MADISON -- After a relatively rainy spring, state officials are thrilled to see an extraordinarily busy long weekend at the beaches. But, that's not good news for everyone.
It was close to being blanket to blanket at Hammonasset State Park Beach Monday. It was not the close quarters that had some a little bit upset, though.Some come to the beach to collect shells.
"I found a lots of them," said one little girl, displaying her finds.
For others, there are less desirable discoveries.
"I collected some silver foil and some plastic rake and a little bit of plastic wrapper," said Pam Martorelli, of New Haven, as she held up a plastic sandwich bag full of trash.
One woman was told by a beach worker state budget cuts have reduced the number of staffers that keep the beaches clean.
"We went to Lighthouse (Point Park) just the other day and the beaches were beautiful and we came here just for a change of pace and we just found that that the water here is pretty bad," said Martorelli.
But, a spokesperson for the CT Department of Energy and Environmental Protection, says staffing this year is the same as it was last year. And, that the excess trash on some state beaches is a result of staff not quite being able to catch up with what the massive weekend crowds may have left behind.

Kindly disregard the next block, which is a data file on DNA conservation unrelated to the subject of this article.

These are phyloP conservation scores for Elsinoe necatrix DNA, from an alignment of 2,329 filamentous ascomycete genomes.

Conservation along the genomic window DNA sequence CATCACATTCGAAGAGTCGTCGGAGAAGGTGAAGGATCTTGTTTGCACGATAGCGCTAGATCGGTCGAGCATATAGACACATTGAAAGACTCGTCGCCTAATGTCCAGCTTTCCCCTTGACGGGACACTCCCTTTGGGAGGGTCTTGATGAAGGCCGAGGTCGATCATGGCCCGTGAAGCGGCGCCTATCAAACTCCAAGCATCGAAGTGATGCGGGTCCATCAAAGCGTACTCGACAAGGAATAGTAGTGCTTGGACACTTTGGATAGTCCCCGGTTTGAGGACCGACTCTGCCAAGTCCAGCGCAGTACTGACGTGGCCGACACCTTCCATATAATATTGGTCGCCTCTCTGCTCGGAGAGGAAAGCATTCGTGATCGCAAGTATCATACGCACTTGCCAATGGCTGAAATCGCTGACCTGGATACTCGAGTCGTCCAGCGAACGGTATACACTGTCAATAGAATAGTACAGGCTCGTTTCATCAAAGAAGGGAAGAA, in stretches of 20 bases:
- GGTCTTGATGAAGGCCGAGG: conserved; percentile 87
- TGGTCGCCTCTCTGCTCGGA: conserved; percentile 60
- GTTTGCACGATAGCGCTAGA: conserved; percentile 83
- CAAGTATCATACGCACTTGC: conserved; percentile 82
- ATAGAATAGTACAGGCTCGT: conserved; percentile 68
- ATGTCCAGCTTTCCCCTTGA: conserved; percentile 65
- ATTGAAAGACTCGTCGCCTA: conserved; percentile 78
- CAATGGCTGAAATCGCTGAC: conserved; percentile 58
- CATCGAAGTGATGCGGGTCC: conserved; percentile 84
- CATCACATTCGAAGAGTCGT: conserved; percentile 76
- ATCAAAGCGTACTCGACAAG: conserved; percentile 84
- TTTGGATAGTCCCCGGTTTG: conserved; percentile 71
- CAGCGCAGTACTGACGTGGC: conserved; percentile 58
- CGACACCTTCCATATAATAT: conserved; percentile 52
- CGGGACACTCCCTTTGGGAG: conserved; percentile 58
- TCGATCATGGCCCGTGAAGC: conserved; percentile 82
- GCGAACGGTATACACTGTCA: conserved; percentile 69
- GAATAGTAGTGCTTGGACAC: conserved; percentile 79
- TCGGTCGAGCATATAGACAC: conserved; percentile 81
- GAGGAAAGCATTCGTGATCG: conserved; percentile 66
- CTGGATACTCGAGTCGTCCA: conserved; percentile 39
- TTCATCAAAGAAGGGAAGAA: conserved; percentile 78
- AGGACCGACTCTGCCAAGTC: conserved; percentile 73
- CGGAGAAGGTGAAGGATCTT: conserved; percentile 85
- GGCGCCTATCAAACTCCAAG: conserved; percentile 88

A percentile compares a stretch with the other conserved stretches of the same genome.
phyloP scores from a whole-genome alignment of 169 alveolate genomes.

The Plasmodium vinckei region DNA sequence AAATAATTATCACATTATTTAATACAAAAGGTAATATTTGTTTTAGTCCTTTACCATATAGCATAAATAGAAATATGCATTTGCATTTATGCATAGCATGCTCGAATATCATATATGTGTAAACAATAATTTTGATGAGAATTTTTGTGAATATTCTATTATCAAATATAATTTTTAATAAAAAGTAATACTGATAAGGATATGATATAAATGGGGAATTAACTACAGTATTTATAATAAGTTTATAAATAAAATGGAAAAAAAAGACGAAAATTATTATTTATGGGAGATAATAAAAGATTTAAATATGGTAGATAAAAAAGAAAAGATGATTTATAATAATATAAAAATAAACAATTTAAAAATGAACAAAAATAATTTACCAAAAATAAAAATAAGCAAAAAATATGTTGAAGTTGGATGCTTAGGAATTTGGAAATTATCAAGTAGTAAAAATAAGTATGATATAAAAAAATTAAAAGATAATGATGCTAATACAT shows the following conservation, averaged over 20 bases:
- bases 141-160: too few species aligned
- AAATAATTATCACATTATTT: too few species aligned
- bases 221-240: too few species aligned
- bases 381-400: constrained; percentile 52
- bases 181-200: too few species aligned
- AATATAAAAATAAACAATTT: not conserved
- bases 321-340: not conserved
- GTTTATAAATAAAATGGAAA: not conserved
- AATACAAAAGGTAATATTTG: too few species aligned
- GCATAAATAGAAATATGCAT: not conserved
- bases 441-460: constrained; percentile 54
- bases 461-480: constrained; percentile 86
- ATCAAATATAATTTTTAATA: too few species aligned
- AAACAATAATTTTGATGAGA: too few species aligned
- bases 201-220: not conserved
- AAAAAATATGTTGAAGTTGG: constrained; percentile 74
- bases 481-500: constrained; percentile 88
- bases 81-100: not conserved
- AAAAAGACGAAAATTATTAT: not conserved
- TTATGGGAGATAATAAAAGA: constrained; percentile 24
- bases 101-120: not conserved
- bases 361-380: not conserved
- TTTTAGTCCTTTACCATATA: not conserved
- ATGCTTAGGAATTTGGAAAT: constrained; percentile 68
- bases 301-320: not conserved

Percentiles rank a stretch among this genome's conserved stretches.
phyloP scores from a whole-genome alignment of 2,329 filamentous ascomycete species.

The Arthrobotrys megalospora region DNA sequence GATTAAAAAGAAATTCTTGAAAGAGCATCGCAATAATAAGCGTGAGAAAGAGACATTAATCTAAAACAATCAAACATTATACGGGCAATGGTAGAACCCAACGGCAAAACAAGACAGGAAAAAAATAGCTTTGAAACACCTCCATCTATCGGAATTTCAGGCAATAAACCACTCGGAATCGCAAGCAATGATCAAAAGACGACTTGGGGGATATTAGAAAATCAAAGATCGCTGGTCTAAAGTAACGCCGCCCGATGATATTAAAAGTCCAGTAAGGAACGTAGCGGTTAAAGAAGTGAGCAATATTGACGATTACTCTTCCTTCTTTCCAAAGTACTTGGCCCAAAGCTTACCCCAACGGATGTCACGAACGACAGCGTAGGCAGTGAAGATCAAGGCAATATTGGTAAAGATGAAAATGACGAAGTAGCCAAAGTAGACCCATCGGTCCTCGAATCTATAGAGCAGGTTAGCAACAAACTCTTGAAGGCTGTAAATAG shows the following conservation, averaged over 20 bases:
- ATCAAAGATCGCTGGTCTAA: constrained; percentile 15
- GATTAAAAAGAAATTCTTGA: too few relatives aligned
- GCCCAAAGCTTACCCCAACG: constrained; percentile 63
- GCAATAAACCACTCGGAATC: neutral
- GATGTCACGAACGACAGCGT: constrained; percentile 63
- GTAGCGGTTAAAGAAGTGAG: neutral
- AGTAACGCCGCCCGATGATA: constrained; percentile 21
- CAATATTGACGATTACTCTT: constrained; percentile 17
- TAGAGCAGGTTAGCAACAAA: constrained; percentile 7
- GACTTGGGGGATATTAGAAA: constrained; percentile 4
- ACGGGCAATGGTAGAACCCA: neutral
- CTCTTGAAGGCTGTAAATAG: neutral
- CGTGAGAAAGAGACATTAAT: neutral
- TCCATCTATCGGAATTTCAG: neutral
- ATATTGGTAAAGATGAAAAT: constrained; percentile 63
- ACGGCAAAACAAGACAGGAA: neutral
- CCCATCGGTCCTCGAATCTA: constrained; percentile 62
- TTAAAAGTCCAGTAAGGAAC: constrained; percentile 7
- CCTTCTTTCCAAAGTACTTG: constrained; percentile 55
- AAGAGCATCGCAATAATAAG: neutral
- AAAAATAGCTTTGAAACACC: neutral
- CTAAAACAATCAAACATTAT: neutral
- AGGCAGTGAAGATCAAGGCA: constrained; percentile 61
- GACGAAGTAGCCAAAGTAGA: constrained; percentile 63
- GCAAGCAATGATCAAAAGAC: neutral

One common theme at all beaches today: patriotism.
"Well, I have my red bikini top and then I have my blue and red nails," said Courtney Swanson of Red Bank, NJ, who was at Silver Sands State Park beach in Milford with a college friend.
"I think people need to focus more on you know the birth of our country, the foundation and the freedom that we have," said Samantha Annuziato of West Haven, who loves 4th of July because it's her sisters birthday.
Domingo Jimenez of New Haven, a native of Puerto Rico. "We are in America!"
While the beach business was brisk today, officials advise those going to state run beaches on Tuesday to arrive early. Gates open at 8 AM.
"We also ask patience if the ticket booths are all full and it's not uncommon to have lines going all the way out to route one even out to the connector piece there," said Bill Mattioli a DEEP Parks Supervisor